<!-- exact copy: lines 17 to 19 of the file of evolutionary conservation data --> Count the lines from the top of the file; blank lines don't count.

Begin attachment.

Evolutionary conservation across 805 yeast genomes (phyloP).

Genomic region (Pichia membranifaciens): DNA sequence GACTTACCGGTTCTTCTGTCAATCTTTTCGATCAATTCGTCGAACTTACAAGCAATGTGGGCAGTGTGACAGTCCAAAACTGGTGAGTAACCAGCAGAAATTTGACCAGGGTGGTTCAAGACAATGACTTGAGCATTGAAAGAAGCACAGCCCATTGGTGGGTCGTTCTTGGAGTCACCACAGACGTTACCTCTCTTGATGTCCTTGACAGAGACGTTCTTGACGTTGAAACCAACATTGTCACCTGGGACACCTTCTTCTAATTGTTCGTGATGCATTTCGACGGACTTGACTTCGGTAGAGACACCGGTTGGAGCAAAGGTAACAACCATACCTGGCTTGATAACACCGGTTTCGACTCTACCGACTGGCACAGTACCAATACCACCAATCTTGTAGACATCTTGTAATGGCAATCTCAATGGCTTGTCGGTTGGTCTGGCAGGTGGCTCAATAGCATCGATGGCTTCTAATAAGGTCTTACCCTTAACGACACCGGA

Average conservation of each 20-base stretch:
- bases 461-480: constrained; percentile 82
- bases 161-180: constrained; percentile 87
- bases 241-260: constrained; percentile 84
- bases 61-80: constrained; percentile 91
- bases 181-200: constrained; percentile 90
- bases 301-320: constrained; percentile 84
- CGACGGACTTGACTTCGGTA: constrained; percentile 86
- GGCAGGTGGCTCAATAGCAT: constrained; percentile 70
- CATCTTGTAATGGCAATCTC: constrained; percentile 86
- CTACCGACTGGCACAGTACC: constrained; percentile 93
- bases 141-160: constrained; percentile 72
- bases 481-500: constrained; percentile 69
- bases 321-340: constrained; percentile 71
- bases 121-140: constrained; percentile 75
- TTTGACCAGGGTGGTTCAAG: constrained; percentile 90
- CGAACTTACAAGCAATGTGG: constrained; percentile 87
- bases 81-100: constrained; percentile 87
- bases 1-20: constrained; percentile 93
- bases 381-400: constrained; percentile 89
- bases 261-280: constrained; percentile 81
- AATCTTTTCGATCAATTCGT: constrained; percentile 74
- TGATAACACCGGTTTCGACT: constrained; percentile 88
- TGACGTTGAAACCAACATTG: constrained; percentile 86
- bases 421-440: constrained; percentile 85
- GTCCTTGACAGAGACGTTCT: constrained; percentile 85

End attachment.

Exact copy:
- bases 121-140: constrained; percentile 75
- TTTGACCAGGGTGGTTCAAG: constrained; percentile 90
- CGAACTTACAAGCAATGTGG: constrained; percentile 87